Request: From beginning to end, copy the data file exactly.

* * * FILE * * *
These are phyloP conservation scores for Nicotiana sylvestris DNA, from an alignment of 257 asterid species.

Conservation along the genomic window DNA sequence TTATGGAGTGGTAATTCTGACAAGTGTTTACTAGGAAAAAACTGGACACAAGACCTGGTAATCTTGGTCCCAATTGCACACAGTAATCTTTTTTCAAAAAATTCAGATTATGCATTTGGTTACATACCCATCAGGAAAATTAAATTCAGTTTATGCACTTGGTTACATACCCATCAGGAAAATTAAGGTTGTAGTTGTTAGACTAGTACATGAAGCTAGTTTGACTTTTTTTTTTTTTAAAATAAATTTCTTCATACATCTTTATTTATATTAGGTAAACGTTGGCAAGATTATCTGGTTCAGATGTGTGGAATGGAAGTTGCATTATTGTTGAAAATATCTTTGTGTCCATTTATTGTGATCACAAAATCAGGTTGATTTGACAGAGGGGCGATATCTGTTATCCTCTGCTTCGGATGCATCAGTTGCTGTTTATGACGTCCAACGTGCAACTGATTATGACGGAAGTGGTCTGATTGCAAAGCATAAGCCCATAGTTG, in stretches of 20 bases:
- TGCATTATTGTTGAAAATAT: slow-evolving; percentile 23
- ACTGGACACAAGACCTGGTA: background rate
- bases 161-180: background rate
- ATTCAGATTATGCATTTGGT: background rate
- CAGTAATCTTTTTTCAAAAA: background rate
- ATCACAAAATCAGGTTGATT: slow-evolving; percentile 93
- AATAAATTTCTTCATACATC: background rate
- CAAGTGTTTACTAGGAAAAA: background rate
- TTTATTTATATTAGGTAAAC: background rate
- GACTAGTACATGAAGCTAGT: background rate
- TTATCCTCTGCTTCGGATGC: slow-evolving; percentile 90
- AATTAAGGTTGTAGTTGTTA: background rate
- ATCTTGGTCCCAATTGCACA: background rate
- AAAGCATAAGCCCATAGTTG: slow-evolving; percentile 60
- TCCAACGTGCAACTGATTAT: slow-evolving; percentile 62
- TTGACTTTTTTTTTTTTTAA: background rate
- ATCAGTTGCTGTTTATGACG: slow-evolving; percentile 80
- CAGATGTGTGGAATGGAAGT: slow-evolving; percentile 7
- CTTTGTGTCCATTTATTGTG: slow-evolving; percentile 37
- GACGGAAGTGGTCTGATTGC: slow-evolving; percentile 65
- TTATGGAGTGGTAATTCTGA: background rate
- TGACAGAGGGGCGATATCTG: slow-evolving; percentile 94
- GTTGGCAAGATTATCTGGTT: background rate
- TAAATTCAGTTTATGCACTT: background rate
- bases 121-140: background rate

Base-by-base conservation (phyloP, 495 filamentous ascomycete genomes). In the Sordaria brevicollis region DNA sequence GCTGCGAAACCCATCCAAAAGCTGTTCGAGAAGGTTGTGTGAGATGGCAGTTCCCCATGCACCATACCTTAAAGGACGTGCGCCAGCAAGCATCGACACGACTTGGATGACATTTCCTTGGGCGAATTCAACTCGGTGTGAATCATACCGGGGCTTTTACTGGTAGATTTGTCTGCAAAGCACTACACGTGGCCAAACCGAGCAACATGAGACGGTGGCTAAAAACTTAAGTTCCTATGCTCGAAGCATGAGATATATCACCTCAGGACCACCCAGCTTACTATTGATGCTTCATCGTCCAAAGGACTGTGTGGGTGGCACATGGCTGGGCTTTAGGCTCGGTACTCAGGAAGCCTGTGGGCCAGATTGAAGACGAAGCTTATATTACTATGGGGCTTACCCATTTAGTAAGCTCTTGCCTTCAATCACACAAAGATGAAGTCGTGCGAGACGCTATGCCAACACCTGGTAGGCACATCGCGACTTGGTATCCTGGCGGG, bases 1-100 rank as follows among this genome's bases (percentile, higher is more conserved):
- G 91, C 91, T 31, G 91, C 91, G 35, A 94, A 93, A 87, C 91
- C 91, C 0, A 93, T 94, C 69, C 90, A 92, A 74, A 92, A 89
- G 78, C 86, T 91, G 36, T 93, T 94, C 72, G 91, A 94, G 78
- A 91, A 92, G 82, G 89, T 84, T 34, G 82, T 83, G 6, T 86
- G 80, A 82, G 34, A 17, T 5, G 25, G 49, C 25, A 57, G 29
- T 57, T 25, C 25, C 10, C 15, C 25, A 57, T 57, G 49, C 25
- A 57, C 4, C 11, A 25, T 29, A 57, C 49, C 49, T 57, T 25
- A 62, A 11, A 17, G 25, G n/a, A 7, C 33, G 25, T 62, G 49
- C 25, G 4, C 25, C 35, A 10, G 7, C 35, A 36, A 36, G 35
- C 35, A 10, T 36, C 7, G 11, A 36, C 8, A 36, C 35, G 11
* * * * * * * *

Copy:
These are phyloP conservation scores for Nicotiana sylvestris DNA, from an alignment of 257 asterid species.

Conservation along the genomic window DNA sequence TTATGGAGTGGTAATTCTGACAAGTGTTTACTAGGAAAAAACTGGACACAAGACCTGGTAATCTTGGTCCCAATTGCACACAGTAATCTTTTTTCAAAAAATTCAGATTATGCATTTGGTTACATACCCATCAGGAAAATTAAATTCAGTTTATGCACTTGGTTACATACCCATCAGGAAAATTAAGGTTGTAGTTGTTAGACTAGTACATGAAGCTAGTTTGACTTTTTTTTTTTTTAAAATAAATTTCTTCATACATCTTTATTTATATTAGGTAAACGTTGGCAAGATTATCTGGTTCAGATGTGTGGAATGGAAGTTGCATTATTGTTGAAAATATCTTTGTGTCCATTTATTGTGATCACAAAATCAGGTTGATTTGACAGAGGGGCGATATCTGTTATCCTCTGCTTCGGATGCATCAGTTGCTGTTTATGACGTCCAACGTGCAACTGATTATGACGGAAGTGGTCTGATTGCAAAGCATAAGCCCATAGTTG, in stretches of 20 bases:
- TGCATTATTGTTGAAAATAT: slow-evolving; percentile 23
- ACTGGACACAAGACCTGGTA: background rate
- bases 161-180: background rate
- ATTCAGATTATGCATTTGGT: background rate
- CAGTAATCTTTTTTCAAAAA: background rate
- ATCACAAAATCAGGTTGATT: slow-evolving; percentile 93
- AATAAATTTCTTCATACATC: background rate
- CAAGTGTTTACTAGGAAAAA: background rate
- TTTATTTATATTAGGTAAAC: background rate
- GACTAGTACATGAAGCTAGT: background rate
- TTATCCTCTGCTTCGGATGC: slow-evolving; percentile 90
- AATTAAGGTTGTAGTTGTTA: background rate
- ATCTTGGTCCCAATTGCACA: background rate
- AAAGCATAAGCCCATAGTTG: slow-evolving; percentile 60
- TCCAACGTGCAACTGATTAT: slow-evolving; percentile 62
- TTGACTTTTTTTTTTTTTAA: background rate
- ATCAGTTGCTGTTTATGACG: slow-evolving; percentile 80
- CAGATGTGTGGAATGGAAGT: slow-evolving; percentile 7
- CTTTGTGTCCATTTATTGTG: slow-evolving; percentile 37
- GACGGAAGTGGTCTGATTGC: slow-evolving; percentile 65
- TTATGGAGTGGTAATTCTGA: background rate
- TGACAGAGGGGCGATATCTG: slow-evolving; percentile 94
- GTTGGCAAGATTATCTGGTT: background rate
- TAAATTCAGTTTATGCACTT: background rate
- bases 121-140: background rate

Base-by-base conservation (phyloP, 495 filamentous ascomycete genomes). In the Sordaria brevicollis region DNA sequence GCTGCGAAACCCATCCAAAAGCTGTTCGAGAAGGTTGTGTGAGATGGCAGTTCCCCATGCACCATACCTTAAAGGACGTGCGCCAGCAAGCATCGACACGACTTGGATGACATTTCCTTGGGCGAATTCAACTCGGTGTGAATCATACCGGGGCTTTTACTGGTAGATTTGTCTGCAAAGCACTACACGTGGCCAAACCGAGCAACATGAGACGGTGGCTAAAAACTTAAGTTCCTATGCTCGAAGCATGAGATATATCACCTCAGGACCACCCAGCTTACTATTGATGCTTCATCGTCCAAAGGACTGTGTGGGTGGCACATGGCTGGGCTTTAGGCTCGGTACTCAGGAAGCCTGTGGGCCAGATTGAAGACGAAGCTTATATTACTATGGGGCTTACCCATTTAGTAAGCTCTTGCCTTCAATCACACAAAGATGAAGTCGTGCGAGACGCTATGCCAACACCTGGTAGGCACATCGCGACTTGGTATCCTGGCGGG, bases 1-100 rank as follows among this genome's bases (percentile, higher is more conserved):
- G 91, C 91, T 31, G 91, C 91, G 35, A 94, A 93, A 87, C 91
- C 91, C 0, A 93, T 94, C 69, C 90, A 92, A 74, A 92, A 89
- G 78, C 86, T 91, G 36, T 93, T 94, C 72, G 91, A 94, G 78
- A 91, A 92, G 82, G 89, T 84, T 34, G 82, T 83, G 6, T 86
- G 80, A 82, G 34, A 17, T 5, G 25, G 49, C 25, A 57, G 29
- T 57, T 25, C 25, C 10, C 15, C 25, A 57, T 57, G 49, C 25
- A 57, C 4, C 11, A 25, T 29, A 57, C 49, C 49, T 57, T 25
- A 62, A 11, A 17, G 25, G n/a, A 7, C 33, G 25, T 62, G 49
- C 25, G 4, C 25, C 35, A 10, G 7, C 35, A 36, A 36, G 35
- C 35, A 10, T 36, C 7, G 11, A 36, C 8, A 36, C 35, G 11